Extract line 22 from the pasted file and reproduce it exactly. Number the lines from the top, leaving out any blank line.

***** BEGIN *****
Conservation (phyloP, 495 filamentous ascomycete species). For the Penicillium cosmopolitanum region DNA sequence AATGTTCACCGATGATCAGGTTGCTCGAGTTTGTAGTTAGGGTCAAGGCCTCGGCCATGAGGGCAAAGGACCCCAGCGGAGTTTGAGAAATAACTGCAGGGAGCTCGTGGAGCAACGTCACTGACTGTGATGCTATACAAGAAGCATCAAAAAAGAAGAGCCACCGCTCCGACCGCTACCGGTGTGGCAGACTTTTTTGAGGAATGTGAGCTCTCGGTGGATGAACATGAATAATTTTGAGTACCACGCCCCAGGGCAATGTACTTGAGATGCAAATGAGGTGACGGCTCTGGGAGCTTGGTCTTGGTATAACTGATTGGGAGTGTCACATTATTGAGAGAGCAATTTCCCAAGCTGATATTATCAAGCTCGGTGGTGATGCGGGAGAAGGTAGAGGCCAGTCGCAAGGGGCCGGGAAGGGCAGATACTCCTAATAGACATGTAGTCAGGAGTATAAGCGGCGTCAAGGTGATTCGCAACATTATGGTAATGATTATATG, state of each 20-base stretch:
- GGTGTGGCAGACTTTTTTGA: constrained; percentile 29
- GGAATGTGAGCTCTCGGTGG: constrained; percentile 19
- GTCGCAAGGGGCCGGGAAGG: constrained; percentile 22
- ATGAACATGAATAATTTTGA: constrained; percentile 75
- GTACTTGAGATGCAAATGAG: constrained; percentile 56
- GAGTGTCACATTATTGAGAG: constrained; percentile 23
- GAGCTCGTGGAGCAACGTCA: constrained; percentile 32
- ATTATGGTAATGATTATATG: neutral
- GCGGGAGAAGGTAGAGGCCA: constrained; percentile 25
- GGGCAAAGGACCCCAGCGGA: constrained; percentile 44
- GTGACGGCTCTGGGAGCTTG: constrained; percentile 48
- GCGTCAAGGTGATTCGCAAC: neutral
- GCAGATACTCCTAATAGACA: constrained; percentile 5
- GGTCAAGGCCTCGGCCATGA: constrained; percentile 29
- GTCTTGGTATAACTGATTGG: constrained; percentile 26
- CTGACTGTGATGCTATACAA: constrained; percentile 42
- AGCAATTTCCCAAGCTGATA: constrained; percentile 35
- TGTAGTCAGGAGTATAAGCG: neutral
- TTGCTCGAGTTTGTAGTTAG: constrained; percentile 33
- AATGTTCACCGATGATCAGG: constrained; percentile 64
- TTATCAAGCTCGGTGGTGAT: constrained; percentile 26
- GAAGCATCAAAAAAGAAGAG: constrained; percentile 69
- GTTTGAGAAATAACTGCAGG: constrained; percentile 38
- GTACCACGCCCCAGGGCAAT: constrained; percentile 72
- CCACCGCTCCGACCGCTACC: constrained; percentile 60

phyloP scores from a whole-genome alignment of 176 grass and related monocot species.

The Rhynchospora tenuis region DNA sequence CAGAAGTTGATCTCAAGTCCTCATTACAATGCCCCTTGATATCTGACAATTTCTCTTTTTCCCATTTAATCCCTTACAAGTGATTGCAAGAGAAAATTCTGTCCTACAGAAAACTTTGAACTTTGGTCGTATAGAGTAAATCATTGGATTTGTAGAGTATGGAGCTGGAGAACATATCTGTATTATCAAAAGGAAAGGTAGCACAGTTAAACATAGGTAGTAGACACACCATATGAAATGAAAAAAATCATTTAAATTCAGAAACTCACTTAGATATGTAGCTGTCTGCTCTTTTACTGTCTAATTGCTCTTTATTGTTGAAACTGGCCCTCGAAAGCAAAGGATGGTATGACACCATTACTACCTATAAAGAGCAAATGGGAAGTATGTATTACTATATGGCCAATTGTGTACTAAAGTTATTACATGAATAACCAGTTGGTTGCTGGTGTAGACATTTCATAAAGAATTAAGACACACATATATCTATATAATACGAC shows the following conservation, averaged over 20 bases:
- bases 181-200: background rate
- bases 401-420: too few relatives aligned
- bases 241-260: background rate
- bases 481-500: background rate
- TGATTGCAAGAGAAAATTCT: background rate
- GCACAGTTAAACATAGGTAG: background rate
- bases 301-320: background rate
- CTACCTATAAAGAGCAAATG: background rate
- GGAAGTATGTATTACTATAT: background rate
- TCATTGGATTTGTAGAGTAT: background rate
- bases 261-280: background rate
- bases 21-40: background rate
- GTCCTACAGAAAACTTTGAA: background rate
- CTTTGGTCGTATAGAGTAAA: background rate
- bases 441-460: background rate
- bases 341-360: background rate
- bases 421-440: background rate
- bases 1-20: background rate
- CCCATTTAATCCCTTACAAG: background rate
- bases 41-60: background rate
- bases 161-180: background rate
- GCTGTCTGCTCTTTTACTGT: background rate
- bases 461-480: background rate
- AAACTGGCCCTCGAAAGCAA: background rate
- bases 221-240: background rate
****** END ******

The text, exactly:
- TTATCAAGCTCGGTGGTGAT: constrained; percentile 26